“The shards are small (less than 100 microns in size) and very rare (one shard per about 10,000 grains), but through careful processing in our lab at the University of Nevada, Las Vegas (UNLV) we were able to identify multiple shards from both Pinnacle Point and Vleesbaai. For Pinnacle Point, we have three chemical analyses for three shards (but we found about 40 more). For Vleesbaai, we now have 12 analyses for 12 different shards.”

Finding such a shard obviously involves a lot of chance, but through thoughtful and careful preparations, researchers can improve their chances, Smith says.

“Although the shards are very rare, we increase the odds of finding them by doing careful processing in the UNLV lab. Samples are first cleaned to remove organic and carbonate material. They then go through several heavy liquid steps to remove both heavier and lighter material leaving grains with a specific gravity in the proper range to find shards. These grains are mounted on an epoxy round and polished. We then look at each grain on the round using a petrographic microsope.”

It’s a tedious, but rewarding process.

“The rounds contain a lot of mineral grains but they can be identified using their optical properties. Shards are glass, so they are optically isotopic and easy to distinguish from mineral grains like quartz or feldspar. After identifying the shards, we analyze them using electron microprobe and laser ablation inductively coupled mass spectrometer. This is a very tedious process that takes quite a bit of care and patience, but finding shards and identifying their source is an amazing experience.”

Together, they were able to confirm the source of the shard. Putting two and two together (the archaeological and the volcanologic evidence), they concluded that humans must have survived the eruption in order to leave the remains behind.

“Many previous studies have tried to test the hypothesis that Toba devastated human populations,” Marean notes. “But they have failed because they have been unable to present definitive evidence linking a human occupation to the exact moment of the event.”

There’s a rich record of archaeological remains in the area, indicating a continuously inhabited area, Marean tells ZME Science.

“There is a rich record of human habitation along the south coast of South Africa from about 120,000 years ago to the present. The record from 160,000 to 120,000 is more ephemeral. The evidence includes their discarded stone tools, food remains, and fire places. The groups would be hunter-gatherers living in social groups of about 20-30 people, and perhaps organized into larger ethnolinguistic groups, but we are not sure about the latter.”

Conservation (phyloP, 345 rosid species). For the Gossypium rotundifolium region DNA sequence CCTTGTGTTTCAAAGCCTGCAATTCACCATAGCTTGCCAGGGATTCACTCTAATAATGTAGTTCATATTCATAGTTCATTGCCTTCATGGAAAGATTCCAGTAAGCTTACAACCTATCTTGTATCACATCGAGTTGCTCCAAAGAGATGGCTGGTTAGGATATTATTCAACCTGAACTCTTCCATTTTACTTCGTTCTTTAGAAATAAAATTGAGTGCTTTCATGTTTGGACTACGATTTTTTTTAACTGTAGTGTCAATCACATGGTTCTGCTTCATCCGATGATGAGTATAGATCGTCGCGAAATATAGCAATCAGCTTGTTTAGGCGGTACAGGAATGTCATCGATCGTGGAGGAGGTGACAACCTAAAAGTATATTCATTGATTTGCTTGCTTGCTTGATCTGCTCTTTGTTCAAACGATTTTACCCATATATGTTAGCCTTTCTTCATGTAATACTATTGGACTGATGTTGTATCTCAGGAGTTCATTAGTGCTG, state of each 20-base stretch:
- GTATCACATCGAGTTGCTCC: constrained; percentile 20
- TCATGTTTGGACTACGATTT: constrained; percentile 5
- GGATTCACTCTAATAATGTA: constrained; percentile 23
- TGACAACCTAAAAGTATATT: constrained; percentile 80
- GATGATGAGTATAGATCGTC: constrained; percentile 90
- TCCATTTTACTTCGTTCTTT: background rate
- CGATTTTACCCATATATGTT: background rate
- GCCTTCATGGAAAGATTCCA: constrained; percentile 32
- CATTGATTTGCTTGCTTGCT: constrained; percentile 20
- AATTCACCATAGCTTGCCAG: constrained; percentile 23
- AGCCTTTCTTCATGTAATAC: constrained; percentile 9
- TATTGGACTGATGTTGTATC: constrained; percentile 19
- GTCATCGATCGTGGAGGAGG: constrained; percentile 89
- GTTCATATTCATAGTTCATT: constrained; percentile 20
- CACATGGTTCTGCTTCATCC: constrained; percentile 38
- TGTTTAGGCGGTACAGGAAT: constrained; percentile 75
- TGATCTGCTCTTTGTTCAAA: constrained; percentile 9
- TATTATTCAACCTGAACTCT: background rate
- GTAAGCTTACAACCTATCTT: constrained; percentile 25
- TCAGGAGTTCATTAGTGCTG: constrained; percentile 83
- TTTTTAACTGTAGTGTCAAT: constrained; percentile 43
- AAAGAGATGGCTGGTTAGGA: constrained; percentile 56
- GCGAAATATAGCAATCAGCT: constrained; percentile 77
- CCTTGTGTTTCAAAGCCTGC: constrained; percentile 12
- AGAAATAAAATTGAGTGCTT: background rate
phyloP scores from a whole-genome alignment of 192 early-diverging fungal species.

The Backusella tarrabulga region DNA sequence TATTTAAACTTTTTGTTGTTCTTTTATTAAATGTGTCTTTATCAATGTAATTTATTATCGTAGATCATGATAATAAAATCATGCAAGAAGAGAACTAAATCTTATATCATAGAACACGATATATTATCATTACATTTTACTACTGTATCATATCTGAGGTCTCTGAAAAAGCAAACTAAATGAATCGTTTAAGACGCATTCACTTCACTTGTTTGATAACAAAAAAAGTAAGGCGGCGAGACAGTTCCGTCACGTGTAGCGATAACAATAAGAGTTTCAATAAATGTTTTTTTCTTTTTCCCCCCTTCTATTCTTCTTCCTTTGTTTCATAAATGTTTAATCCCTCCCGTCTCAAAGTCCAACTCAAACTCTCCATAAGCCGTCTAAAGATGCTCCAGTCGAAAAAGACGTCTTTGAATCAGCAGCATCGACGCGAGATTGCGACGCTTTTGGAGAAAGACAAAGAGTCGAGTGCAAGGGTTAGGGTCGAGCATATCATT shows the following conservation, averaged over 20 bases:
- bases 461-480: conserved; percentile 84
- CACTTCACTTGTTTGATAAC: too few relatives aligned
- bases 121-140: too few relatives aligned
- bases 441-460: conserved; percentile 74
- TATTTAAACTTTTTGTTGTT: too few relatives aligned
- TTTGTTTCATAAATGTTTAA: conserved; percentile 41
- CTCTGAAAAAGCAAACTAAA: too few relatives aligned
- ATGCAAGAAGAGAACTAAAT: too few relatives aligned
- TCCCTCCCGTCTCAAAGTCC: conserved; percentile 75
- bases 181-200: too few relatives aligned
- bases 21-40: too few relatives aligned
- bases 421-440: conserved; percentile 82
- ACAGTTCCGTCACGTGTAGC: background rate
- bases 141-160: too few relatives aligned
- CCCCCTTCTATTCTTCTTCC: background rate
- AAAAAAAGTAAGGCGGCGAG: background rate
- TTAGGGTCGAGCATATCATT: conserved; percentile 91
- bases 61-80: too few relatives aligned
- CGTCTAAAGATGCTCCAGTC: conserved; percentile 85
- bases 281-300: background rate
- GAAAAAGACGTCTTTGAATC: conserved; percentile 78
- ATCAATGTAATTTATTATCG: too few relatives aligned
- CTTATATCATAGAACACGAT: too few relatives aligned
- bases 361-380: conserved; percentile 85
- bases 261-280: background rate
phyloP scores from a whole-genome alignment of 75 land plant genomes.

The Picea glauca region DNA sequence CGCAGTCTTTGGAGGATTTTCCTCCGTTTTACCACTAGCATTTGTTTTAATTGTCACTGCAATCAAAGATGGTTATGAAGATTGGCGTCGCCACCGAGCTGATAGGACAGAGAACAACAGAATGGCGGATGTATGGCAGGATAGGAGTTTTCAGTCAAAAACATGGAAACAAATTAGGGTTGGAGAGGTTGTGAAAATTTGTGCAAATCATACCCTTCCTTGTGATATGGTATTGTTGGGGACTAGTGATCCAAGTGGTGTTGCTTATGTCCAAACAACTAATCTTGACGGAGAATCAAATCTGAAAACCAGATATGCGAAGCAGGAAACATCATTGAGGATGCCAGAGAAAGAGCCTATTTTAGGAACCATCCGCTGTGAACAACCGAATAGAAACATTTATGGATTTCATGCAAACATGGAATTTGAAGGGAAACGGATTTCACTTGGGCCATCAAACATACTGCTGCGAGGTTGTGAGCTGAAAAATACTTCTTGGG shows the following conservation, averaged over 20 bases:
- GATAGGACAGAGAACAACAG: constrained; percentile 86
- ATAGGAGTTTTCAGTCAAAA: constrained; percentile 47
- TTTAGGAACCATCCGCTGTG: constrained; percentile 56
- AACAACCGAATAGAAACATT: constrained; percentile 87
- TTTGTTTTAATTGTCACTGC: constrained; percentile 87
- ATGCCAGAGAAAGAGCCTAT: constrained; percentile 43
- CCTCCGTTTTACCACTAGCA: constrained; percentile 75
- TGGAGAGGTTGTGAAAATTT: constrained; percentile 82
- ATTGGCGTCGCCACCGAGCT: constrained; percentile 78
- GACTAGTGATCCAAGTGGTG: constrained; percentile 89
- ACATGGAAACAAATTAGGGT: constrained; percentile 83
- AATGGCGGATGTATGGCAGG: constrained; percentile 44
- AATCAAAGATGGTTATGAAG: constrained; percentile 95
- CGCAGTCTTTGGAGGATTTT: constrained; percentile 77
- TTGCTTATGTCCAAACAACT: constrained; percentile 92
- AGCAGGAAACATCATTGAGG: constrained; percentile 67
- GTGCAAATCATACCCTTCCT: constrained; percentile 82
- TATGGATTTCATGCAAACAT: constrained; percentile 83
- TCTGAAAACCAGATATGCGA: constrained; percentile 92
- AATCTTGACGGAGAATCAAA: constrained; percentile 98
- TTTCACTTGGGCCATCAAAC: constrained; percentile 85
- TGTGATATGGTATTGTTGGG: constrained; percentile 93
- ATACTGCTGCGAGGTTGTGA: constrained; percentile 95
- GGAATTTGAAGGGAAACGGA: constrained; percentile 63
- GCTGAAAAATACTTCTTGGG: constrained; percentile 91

Researchers say the archaeological evidence indicates not only that the human populations managed to survive, but that they were able to go about their lives relatively undisturbed — which was a rare privilege, given the scale of the volcanic eruption.

“These models tell us a lot about how people lived at the site and how their activities changed through time,” say Erich Fisher, associate research scientist with the Institute of Human Origins, who built the detailed photorealistic 3D models from the data. “What we found was that during and after the time of the Toba eruption people lived at the site continuously, and there was no evidence that it impacted their daily lives.”

It’s quite possible that their proximity to the rich coast ensured a stable diet and allowed them to thrive, as other populations were partially or completely wiped out.

“We speculated in the paper that the rick coastal foods, such as shellfish, may have provided a more resilient food base than terrestrial foods and this might have allowed people to make it through better than interior groups,” Marean concluded for ZME Science.

“Of course being very near the volcano one would see a very strong temporary effect on weather. But there would have been worldwide climate impacts, but these would also vary regionally.”

Journal Reference: Eugene Smith, Zenobia Jacobs, Racheal Johnsen, Minghua Ren, Erich C. Fisher, Simen Oestmo, Jayne Wilkins, Jacob A. Harris, Panagiotis Karkanas, Shelby Fitch, Amber Ciravolo, Deborah Keenan, Naomi Cleghorn, Christine S. Lane, Thalassa Matthews, and Curtis W. Marean (2018). Humans thrived in South Africa through the Toba super-volcanic eruptions ~74,000 years ago. Nature DOI:10.1038/nature25967.